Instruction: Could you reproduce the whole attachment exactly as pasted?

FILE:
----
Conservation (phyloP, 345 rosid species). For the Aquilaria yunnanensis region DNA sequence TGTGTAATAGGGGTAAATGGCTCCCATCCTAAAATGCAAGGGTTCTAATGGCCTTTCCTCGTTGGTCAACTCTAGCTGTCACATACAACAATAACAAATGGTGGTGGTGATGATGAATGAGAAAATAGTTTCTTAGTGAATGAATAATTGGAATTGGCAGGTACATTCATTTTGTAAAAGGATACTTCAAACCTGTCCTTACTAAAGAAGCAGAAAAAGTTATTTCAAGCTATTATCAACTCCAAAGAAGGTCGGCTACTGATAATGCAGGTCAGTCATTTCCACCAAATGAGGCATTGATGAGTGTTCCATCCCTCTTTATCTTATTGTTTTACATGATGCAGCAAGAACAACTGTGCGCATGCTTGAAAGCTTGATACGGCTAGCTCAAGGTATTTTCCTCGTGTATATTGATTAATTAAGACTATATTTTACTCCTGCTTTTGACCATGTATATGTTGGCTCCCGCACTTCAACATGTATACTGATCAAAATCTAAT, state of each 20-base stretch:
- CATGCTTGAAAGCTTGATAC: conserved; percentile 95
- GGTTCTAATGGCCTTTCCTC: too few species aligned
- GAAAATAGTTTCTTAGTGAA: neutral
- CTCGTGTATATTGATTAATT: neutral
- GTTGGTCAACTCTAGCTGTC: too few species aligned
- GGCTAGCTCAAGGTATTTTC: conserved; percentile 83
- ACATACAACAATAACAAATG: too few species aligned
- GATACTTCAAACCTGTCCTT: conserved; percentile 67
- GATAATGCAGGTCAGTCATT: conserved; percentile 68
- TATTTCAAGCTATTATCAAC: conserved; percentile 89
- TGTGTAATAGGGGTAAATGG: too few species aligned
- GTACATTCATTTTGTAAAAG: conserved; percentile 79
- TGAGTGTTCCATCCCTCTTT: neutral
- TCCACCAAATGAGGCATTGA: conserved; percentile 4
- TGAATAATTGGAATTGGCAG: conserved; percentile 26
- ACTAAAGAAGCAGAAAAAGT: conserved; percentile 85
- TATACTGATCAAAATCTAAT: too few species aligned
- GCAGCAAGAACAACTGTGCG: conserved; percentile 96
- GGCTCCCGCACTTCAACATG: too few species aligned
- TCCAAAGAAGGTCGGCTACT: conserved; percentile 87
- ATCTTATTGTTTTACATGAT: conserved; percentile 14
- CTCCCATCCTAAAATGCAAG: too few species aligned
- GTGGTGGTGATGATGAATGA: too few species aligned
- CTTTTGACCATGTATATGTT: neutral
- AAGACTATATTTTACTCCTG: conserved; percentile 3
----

Conservation (phyloP, 345 rosid species). For the Aquilaria yunnanensis region DNA sequence TGTGTAATAGGGGTAAATGGCTCCCATCCTAAAATGCAAGGGTTCTAATGGCCTTTCCTCGTTGGTCAACTCTAGCTGTCACATACAACAATAACAAATGGTGGTGGTGATGATGAATGAGAAAATAGTTTCTTAGTGAATGAATAATTGGAATTGGCAGGTACATTCATTTTGTAAAAGGATACTTCAAACCTGTCCTTACTAAAGAAGCAGAAAAAGTTATTTCAAGCTATTATCAACTCCAAAGAAGGTCGGCTACTGATAATGCAGGTCAGTCATTTCCACCAAATGAGGCATTGATGAGTGTTCCATCCCTCTTTATCTTATTGTTTTACATGATGCAGCAAGAACAACTGTGCGCATGCTTGAAAGCTTGATACGGCTAGCTCAAGGTATTTTCCTCGTGTATATTGATTAATTAAGACTATATTTTACTCCTGCTTTTGACCATGTATATGTTGGCTCCCGCACTTCAACATGTATACTGATCAAAATCTAAT, state of each 20-base stretch:
- CATGCTTGAAAGCTTGATAC: conserved; percentile 95
- GGTTCTAATGGCCTTTCCTC: too few species aligned
- GAAAATAGTTTCTTAGTGAA: neutral
- CTCGTGTATATTGATTAATT: neutral
- GTTGGTCAACTCTAGCTGTC: too few species aligned
- GGCTAGCTCAAGGTATTTTC: conserved; percentile 83
- ACATACAACAATAACAAATG: too few species aligned
- GATACTTCAAACCTGTCCTT: conserved; percentile 67
- GATAATGCAGGTCAGTCATT: conserved; percentile 68
- TATTTCAAGCTATTATCAAC: conserved; percentile 89
- TGTGTAATAGGGGTAAATGG: too few species aligned
- GTACATTCATTTTGTAAAAG: conserved; percentile 79
- TGAGTGTTCCATCCCTCTTT: neutral
- TCCACCAAATGAGGCATTGA: conserved; percentile 4
- TGAATAATTGGAATTGGCAG: conserved; percentile 26
- ACTAAAGAAGCAGAAAAAGT: conserved; percentile 85
- TATACTGATCAAAATCTAAT: too few species aligned
- GCAGCAAGAACAACTGTGCG: conserved; percentile 96
- GGCTCCCGCACTTCAACATG: too few species aligned
- TCCAAAGAAGGTCGGCTACT: conserved; percentile 87
- ATCTTATTGTTTTACATGAT: conserved; percentile 14
- CTCCCATCCTAAAATGCAAG: too few species aligned
- GTGGTGGTGATGATGAATGA: too few species aligned
- CTTTTGACCATGTATATGTT: neutral
- AAGACTATATTTTACTCCTG: conserved; percentile 3